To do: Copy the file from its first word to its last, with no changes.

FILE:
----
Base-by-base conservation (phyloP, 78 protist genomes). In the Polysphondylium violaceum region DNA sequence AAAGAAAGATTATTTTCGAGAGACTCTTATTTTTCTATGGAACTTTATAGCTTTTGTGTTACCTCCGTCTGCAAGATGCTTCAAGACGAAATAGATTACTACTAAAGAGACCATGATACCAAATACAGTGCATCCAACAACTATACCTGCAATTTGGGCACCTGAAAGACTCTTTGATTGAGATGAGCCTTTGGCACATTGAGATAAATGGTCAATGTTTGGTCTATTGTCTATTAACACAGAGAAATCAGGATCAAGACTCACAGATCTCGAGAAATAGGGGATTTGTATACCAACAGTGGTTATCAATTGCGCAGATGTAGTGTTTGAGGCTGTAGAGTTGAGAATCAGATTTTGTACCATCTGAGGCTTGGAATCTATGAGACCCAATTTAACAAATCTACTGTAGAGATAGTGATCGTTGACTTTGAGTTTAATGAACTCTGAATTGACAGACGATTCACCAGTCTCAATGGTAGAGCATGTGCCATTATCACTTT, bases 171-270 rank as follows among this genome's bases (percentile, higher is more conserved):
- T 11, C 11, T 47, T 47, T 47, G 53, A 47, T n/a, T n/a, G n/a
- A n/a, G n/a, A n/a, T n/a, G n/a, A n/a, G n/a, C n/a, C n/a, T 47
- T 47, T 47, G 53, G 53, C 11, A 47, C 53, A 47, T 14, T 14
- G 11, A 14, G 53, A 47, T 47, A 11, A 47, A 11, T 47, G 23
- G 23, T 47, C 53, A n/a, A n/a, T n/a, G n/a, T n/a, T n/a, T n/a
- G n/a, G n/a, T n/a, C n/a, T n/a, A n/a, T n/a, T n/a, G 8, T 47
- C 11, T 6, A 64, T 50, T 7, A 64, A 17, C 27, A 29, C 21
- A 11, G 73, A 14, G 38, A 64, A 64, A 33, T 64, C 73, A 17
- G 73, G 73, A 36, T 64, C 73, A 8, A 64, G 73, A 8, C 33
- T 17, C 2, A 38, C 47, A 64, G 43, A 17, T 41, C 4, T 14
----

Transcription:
Base-by-base conservation (phyloP, 78 protist genomes). In the Polysphondylium violaceum region DNA sequence AAAGAAAGATTATTTTCGAGAGACTCTTATTTTTCTATGGAACTTTATAGCTTTTGTGTTACCTCCGTCTGCAAGATGCTTCAAGACGAAATAGATTACTACTAAAGAGACCATGATACCAAATACAGTGCATCCAACAACTATACCTGCAATTTGGGCACCTGAAAGACTCTTTGATTGAGATGAGCCTTTGGCACATTGAGATAAATGGTCAATGTTTGGTCTATTGTCTATTAACACAGAGAAATCAGGATCAAGACTCACAGATCTCGAGAAATAGGGGATTTGTATACCAACAGTGGTTATCAATTGCGCAGATGTAGTGTTTGAGGCTGTAGAGTTGAGAATCAGATTTTGTACCATCTGAGGCTTGGAATCTATGAGACCCAATTTAACAAATCTACTGTAGAGATAGTGATCGTTGACTTTGAGTTTAATGAACTCTGAATTGACAGACGATTCACCAGTCTCAATGGTAGAGCATGTGCCATTATCACTTT, bases 171-270 rank as follows among this genome's bases (percentile, higher is more conserved):
- T 11, C 11, T 47, T 47, T 47, G 53, A 47, T n/a, T n/a, G n/a
- A n/a, G n/a, A n/a, T n/a, G n/a, A n/a, G n/a, C n/a, C n/a, T 47
- T 47, T 47, G 53, G 53, C 11, A 47, C 53, A 47, T 14, T 14
- G 11, A 14, G 53, A 47, T 47, A 11, A 47, A 11, T 47, G 23
- G 23, T 47, C 53, A n/a, A n/a, T n/a, G n/a, T n/a, T n/a, T n/a
- G n/a, G n/a, T n/a, C n/a, T n/a, A n/a, T n/a, T n/a, G 8, T 47
- C 11, T 6, A 64, T 50, T 7, A 64, A 17, C 27, A 29, C 21
- A 11, G 73, A 14, G 38, A 64, A 64, A 33, T 64, C 73, A 17
- G 73, G 73, A 36, T 64, C 73, A 8, A 64, G 73, A 8, C 33
- T 17, C 2, A 38, C 47, A 64, G 43, A 17, T 41, C 4, T 14